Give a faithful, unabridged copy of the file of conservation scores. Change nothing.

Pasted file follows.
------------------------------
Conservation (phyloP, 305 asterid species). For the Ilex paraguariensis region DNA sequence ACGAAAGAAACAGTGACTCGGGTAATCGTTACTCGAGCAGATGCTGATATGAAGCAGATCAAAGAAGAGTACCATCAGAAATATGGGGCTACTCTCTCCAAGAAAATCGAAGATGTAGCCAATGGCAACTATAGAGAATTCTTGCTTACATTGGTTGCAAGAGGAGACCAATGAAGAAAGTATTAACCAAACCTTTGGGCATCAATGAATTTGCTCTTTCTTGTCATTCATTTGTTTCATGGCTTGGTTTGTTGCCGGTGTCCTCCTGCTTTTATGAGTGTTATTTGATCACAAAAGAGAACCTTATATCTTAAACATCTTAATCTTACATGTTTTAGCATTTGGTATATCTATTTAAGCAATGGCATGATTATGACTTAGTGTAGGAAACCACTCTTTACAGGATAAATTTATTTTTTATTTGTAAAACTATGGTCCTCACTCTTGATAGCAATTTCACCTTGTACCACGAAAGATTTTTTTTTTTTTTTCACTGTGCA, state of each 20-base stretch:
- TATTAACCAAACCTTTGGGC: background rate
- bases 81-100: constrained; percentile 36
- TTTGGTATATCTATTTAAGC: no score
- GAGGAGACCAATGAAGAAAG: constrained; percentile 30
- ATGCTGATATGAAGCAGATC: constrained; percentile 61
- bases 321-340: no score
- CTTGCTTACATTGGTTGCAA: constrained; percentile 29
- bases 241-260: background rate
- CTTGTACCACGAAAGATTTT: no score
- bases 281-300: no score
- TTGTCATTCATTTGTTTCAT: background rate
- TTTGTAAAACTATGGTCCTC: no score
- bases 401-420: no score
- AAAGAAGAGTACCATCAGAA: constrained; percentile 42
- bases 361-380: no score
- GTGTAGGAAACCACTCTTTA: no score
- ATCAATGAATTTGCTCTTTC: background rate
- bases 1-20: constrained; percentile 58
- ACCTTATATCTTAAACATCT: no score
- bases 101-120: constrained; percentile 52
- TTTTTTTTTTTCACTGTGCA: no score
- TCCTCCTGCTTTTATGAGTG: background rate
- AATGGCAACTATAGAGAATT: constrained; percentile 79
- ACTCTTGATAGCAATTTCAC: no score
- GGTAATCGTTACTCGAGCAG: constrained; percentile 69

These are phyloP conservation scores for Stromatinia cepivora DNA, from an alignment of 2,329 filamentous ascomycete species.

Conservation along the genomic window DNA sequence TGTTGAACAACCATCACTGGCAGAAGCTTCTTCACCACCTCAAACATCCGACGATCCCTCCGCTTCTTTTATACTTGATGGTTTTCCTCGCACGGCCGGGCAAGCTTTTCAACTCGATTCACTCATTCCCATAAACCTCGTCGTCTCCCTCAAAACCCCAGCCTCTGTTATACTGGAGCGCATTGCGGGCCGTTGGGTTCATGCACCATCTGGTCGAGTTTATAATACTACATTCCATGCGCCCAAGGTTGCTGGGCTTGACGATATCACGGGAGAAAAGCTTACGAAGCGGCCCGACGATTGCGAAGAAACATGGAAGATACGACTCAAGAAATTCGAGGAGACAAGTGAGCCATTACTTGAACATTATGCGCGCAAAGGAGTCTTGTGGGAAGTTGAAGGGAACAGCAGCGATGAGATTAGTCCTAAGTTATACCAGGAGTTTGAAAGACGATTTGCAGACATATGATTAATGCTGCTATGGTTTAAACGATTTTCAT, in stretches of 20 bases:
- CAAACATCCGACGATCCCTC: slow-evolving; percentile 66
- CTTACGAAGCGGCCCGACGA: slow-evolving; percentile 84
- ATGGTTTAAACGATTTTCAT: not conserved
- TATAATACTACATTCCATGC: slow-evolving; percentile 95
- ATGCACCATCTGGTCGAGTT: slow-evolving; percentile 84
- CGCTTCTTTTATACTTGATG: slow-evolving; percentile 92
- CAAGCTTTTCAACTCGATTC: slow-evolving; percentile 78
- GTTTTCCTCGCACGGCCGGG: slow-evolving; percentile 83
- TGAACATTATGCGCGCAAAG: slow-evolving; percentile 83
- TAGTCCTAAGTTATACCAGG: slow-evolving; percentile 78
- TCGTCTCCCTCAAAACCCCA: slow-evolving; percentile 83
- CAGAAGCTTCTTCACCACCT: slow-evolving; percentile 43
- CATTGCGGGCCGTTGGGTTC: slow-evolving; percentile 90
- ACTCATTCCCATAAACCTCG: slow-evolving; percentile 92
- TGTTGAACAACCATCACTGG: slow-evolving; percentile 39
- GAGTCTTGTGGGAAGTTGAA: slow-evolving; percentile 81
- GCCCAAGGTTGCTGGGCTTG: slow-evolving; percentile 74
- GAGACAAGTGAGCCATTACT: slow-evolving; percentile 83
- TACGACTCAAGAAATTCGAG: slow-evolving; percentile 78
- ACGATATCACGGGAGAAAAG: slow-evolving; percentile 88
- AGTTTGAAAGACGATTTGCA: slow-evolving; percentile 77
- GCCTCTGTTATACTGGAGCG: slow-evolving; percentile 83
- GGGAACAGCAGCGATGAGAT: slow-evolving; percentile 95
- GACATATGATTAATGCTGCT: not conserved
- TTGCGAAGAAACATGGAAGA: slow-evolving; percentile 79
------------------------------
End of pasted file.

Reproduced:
Conservation (phyloP, 305 asterid species). For the Ilex paraguariensis region DNA sequence ACGAAAGAAACAGTGACTCGGGTAATCGTTACTCGAGCAGATGCTGATATGAAGCAGATCAAAGAAGAGTACCATCAGAAATATGGGGCTACTCTCTCCAAGAAAATCGAAGATGTAGCCAATGGCAACTATAGAGAATTCTTGCTTACATTGGTTGCAAGAGGAGACCAATGAAGAAAGTATTAACCAAACCTTTGGGCATCAATGAATTTGCTCTTTCTTGTCATTCATTTGTTTCATGGCTTGGTTTGTTGCCGGTGTCCTCCTGCTTTTATGAGTGTTATTTGATCACAAAAGAGAACCTTATATCTTAAACATCTTAATCTTACATGTTTTAGCATTTGGTATATCTATTTAAGCAATGGCATGATTATGACTTAGTGTAGGAAACCACTCTTTACAGGATAAATTTATTTTTTATTTGTAAAACTATGGTCCTCACTCTTGATAGCAATTTCACCTTGTACCACGAAAGATTTTTTTTTTTTTTTCACTGTGCA, state of each 20-base stretch:
- TATTAACCAAACCTTTGGGC: background rate
- bases 81-100: constrained; percentile 36
- TTTGGTATATCTATTTAAGC: no score
- GAGGAGACCAATGAAGAAAG: constrained; percentile 30
- ATGCTGATATGAAGCAGATC: constrained; percentile 61
- bases 321-340: no score
- CTTGCTTACATTGGTTGCAA: constrained; percentile 29
- bases 241-260: background rate
- CTTGTACCACGAAAGATTTT: no score
- bases 281-300: no score
- TTGTCATTCATTTGTTTCAT: background rate
- TTTGTAAAACTATGGTCCTC: no score
- bases 401-420: no score
- AAAGAAGAGTACCATCAGAA: constrained; percentile 42
- bases 361-380: no score
- GTGTAGGAAACCACTCTTTA: no score
- ATCAATGAATTTGCTCTTTC: background rate
- bases 1-20: constrained; percentile 58
- ACCTTATATCTTAAACATCT: no score
- bases 101-120: constrained; percentile 52
- TTTTTTTTTTTCACTGTGCA: no score
- TCCTCCTGCTTTTATGAGTG: background rate
- AATGGCAACTATAGAGAATT: constrained; percentile 79
- ACTCTTGATAGCAATTTCAC: no score
- GGTAATCGTTACTCGAGCAG: constrained; percentile 69

These are phyloP conservation scores for Stromatinia cepivora DNA, from an alignment of 2,329 filamentous ascomycete species.

Conservation along the genomic window DNA sequence TGTTGAACAACCATCACTGGCAGAAGCTTCTTCACCACCTCAAACATCCGACGATCCCTCCGCTTCTTTTATACTTGATGGTTTTCCTCGCACGGCCGGGCAAGCTTTTCAACTCGATTCACTCATTCCCATAAACCTCGTCGTCTCCCTCAAAACCCCAGCCTCTGTTATACTGGAGCGCATTGCGGGCCGTTGGGTTCATGCACCATCTGGTCGAGTTTATAATACTACATTCCATGCGCCCAAGGTTGCTGGGCTTGACGATATCACGGGAGAAAAGCTTACGAAGCGGCCCGACGATTGCGAAGAAACATGGAAGATACGACTCAAGAAATTCGAGGAGACAAGTGAGCCATTACTTGAACATTATGCGCGCAAAGGAGTCTTGTGGGAAGTTGAAGGGAACAGCAGCGATGAGATTAGTCCTAAGTTATACCAGGAGTTTGAAAGACGATTTGCAGACATATGATTAATGCTGCTATGGTTTAAACGATTTTCAT, in stretches of 20 bases:
- CAAACATCCGACGATCCCTC: slow-evolving; percentile 66
- CTTACGAAGCGGCCCGACGA: slow-evolving; percentile 84
- ATGGTTTAAACGATTTTCAT: not conserved
- TATAATACTACATTCCATGC: slow-evolving; percentile 95
- ATGCACCATCTGGTCGAGTT: slow-evolving; percentile 84
- CGCTTCTTTTATACTTGATG: slow-evolving; percentile 92
- CAAGCTTTTCAACTCGATTC: slow-evolving; percentile 78
- GTTTTCCTCGCACGGCCGGG: slow-evolving; percentile 83
- TGAACATTATGCGCGCAAAG: slow-evolving; percentile 83
- TAGTCCTAAGTTATACCAGG: slow-evolving; percentile 78
- TCGTCTCCCTCAAAACCCCA: slow-evolving; percentile 83
- CAGAAGCTTCTTCACCACCT: slow-evolving; percentile 43
- CATTGCGGGCCGTTGGGTTC: slow-evolving; percentile 90
- ACTCATTCCCATAAACCTCG: slow-evolving; percentile 92
- TGTTGAACAACCATCACTGG: slow-evolving; percentile 39
- GAGTCTTGTGGGAAGTTGAA: slow-evolving; percentile 81
- GCCCAAGGTTGCTGGGCTTG: slow-evolving; percentile 74
- GAGACAAGTGAGCCATTACT: slow-evolving; percentile 83
- TACGACTCAAGAAATTCGAG: slow-evolving; percentile 78
- ACGATATCACGGGAGAAAAG: slow-evolving; percentile 88
- AGTTTGAAAGACGATTTGCA: slow-evolving; percentile 77
- GCCTCTGTTATACTGGAGCG: slow-evolving; percentile 83
- GGGAACAGCAGCGATGAGAT: slow-evolving; percentile 95
- GACATATGATTAATGCTGCT: not conserved
- TTGCGAAGAAACATGGAAGA: slow-evolving; percentile 79